In December 2000, the wrongful death case went to mediation. The limit on the homeowner's insurance policy held by Brent's mother was $300,000. The case settled for $210,000. On January 8, 2001, Fireman's Fund issued a [108 Cal.App.4th 710] check in that amount, made payable to "Estela [sic] Lindrum as Executrix of the Estate of Shelby Lindrum & Her Atty Howard H Hall." No party has received any portion of these settlement funds.

After the wrongful death case settled, Brent consulted an attorney and decided he wanted a portion of the recovery. In June 2001, he filed this action for damages against Hall, the Law Offices of Howard H. Hall (collectively, Hall) and his ex-wife Estella. fn. 2 The first amended complaint alleges causes of action against Hall for legal malpractice and breach of fiduciary duty. It also alleges causes of action against Estella for breach of fiduciary duty and breach of contract. fn. 3 Brent seeks half of the proceeds from the settlement and other damages in an unspecified amount.

The first amended complaint alleges Hall had a duty to advise Brent of his rights in connection with the wrongful death action, or to suggest Brent consult another attorney about those rights, or to name Brent as a nominal defendant in the wrongful death action. Brent alleges he would not have been opposed to the lawsuit against his mother and, in fact, would have joined it, if someone had informed him the lawsuit "could be pursued without any practical damage to the interests and emotional state of his mother or her ability to retain ownership of her home of more than 35 years." He also alleges he did not understand "the underlying action was, as a practical matter, fully covered by the insurance provided by Fireman's Fund." Brent asserts he lost his right to seek his own recovery for the wrongful death of his daughter because Hall and Estella kept him in the dark about his rights. According to Brent, Estella filed a cross-action against Hall for legal malpractice, which is pending in the trial court.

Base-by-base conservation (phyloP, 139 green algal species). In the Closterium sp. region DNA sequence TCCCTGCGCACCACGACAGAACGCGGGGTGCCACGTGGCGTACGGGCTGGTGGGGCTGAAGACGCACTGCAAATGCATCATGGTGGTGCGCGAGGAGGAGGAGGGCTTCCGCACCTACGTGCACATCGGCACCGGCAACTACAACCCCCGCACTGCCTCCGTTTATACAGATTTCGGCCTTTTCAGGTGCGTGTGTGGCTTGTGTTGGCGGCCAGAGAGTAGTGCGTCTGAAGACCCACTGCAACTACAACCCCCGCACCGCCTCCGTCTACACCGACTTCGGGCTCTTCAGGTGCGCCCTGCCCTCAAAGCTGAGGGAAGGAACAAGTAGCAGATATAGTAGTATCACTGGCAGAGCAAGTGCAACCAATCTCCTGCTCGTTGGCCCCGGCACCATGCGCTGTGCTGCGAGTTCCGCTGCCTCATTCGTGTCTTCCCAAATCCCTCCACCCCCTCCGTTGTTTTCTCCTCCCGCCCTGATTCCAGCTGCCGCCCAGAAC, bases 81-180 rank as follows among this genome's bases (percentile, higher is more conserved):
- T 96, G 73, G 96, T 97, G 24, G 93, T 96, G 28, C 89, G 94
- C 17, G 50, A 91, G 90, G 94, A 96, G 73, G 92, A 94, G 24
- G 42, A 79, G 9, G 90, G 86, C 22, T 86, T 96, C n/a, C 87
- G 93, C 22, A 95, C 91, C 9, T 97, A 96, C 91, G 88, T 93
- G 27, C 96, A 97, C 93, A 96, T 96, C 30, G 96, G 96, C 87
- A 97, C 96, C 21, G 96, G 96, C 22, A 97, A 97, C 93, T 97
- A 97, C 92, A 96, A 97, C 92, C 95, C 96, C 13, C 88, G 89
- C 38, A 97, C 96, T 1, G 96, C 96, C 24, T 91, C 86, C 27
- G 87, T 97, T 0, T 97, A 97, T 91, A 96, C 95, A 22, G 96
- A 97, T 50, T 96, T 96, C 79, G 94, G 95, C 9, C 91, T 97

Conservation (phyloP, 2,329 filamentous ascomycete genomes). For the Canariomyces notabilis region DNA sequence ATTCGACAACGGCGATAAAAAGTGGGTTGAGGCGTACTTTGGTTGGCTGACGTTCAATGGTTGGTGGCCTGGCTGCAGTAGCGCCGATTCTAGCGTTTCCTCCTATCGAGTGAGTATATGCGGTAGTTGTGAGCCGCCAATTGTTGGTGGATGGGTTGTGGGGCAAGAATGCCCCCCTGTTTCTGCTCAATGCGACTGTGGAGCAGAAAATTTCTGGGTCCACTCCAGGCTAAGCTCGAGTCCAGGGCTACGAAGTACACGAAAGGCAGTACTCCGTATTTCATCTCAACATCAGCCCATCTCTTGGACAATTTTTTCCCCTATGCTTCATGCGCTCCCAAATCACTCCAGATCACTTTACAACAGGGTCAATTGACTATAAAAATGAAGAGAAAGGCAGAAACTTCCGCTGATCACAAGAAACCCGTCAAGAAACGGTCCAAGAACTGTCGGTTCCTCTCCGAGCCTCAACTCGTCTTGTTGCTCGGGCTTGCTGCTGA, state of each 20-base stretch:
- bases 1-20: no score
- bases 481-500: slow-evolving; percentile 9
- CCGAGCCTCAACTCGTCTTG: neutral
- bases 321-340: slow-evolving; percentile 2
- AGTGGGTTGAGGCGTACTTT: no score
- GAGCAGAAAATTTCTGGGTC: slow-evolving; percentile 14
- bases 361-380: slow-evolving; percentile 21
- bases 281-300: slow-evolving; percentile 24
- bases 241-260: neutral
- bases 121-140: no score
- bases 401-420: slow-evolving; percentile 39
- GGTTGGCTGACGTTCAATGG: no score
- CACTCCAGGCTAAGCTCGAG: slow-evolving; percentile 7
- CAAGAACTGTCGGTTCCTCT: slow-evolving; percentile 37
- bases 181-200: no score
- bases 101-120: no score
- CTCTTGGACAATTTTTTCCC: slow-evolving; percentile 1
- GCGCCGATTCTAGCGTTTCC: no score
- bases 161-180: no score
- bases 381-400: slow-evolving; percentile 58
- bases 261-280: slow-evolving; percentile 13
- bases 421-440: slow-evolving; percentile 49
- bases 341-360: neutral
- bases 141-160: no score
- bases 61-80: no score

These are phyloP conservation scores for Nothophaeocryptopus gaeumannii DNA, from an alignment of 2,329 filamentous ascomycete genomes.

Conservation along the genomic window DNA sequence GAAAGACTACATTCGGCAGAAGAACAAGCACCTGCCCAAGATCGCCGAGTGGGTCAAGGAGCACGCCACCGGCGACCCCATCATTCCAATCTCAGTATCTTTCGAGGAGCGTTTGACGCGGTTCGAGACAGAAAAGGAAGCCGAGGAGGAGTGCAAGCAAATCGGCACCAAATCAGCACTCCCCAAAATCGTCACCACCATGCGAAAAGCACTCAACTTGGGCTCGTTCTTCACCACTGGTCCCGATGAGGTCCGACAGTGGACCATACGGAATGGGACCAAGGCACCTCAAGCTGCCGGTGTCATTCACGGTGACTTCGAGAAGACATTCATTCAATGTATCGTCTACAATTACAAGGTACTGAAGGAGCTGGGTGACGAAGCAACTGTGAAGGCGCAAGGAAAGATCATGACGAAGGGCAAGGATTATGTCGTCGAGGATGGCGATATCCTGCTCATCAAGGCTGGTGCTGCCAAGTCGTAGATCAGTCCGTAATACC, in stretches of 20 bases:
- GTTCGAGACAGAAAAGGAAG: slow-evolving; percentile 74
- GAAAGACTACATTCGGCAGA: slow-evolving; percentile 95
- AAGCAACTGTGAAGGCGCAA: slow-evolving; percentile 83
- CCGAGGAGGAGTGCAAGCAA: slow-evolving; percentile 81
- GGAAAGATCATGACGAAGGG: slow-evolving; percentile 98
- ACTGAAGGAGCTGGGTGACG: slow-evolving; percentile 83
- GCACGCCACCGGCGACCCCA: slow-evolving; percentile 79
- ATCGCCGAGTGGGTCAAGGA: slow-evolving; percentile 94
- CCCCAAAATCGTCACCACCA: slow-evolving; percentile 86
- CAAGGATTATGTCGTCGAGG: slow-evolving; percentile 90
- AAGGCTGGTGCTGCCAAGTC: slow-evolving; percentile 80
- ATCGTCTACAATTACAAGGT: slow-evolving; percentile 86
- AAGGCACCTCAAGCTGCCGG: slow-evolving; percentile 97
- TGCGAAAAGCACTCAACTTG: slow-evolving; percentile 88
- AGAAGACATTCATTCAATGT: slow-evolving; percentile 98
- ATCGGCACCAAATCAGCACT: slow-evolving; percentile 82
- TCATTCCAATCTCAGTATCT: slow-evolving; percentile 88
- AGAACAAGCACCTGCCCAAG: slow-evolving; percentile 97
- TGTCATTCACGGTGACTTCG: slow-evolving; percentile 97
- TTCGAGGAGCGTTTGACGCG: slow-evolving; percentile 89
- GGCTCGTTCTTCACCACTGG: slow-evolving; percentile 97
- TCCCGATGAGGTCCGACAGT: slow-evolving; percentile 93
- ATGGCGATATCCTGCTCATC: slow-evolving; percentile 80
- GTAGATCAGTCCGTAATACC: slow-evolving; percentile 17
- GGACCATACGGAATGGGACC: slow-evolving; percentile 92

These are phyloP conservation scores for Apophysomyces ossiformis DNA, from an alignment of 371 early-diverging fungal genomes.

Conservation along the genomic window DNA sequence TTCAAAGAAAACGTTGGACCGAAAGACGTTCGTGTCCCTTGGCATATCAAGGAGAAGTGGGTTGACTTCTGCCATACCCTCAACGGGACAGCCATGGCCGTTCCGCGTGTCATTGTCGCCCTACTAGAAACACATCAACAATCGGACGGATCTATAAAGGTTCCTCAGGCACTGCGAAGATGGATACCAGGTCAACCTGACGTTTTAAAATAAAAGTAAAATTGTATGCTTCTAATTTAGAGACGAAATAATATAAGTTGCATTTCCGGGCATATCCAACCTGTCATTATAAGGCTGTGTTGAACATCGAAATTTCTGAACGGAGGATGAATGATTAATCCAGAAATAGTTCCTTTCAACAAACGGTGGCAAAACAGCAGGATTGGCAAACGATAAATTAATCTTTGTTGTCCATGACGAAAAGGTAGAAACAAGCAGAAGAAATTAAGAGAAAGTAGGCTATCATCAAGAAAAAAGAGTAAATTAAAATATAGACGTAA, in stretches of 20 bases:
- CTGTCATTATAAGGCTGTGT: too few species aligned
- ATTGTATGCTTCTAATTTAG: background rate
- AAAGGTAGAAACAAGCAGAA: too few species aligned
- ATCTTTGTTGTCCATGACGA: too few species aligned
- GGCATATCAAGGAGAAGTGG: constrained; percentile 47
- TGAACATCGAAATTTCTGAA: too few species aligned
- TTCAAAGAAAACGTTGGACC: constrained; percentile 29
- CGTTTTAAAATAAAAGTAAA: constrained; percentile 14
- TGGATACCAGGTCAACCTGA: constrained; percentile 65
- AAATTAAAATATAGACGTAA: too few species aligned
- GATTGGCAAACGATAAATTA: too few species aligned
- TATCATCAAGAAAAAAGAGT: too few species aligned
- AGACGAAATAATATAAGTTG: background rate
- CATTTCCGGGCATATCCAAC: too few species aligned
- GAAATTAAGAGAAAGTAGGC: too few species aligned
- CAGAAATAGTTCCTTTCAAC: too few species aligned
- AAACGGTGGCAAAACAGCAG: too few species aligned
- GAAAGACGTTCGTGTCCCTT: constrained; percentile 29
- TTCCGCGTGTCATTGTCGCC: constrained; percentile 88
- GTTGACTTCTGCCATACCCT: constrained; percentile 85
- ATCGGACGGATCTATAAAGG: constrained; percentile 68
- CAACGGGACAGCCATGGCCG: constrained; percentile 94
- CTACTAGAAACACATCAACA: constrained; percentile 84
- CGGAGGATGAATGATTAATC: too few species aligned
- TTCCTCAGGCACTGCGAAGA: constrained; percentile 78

Hall moved for summary judgment, arguing he did not have a duty "to proactively seek out and advise [Brent,] a non-client[,] of potential legal rights ...." At the hearing on the motion, the trial court agreed Hall did not owe Brent any duty. The court stated its conclusion Hall would have violated rule 3-310 of the Rules of Professional Conduct if he had represented Brent or advised him in any way. Based on the circumstances of the child's death (i.e., the fact Brent was present and Estella was not), the court perceived a potential conflict of interest between Brent and Estella.

Notwithstanding the above conclusion, the trial court questioned whether Hall had a "professional duty" to join Brent in the wrongful death action as [108 Cal.App.4th 711] a nominal defendant. The court pointed out wrongful death cases are subject to the "single action" rule, and all known heirs should be joined in one wrongful death action. The court queried: "[I]f [Hall] was obligated to so join Mr. Lindrum [as a nominal defendant], what are the legal consequences of his failure to do so, since he owed no duty[?] It isn't a question of duty; what is it?"

The trial court denied Hall's summary judgment motion, finding triable issues of material fact "as to what was going on in [Hall's] mind." fn. 4 The court determined the jury must decide many factual questions, such as what Hall thought about "the potential of Brent Lindrum for exposure to the defense of contributory negligence; [and] ... whether or not Mrs. Lindrum ... did or did not blame her husband for the loss of their child ...."

We issued an order to show cause to review the trial court's ruling.

Discussion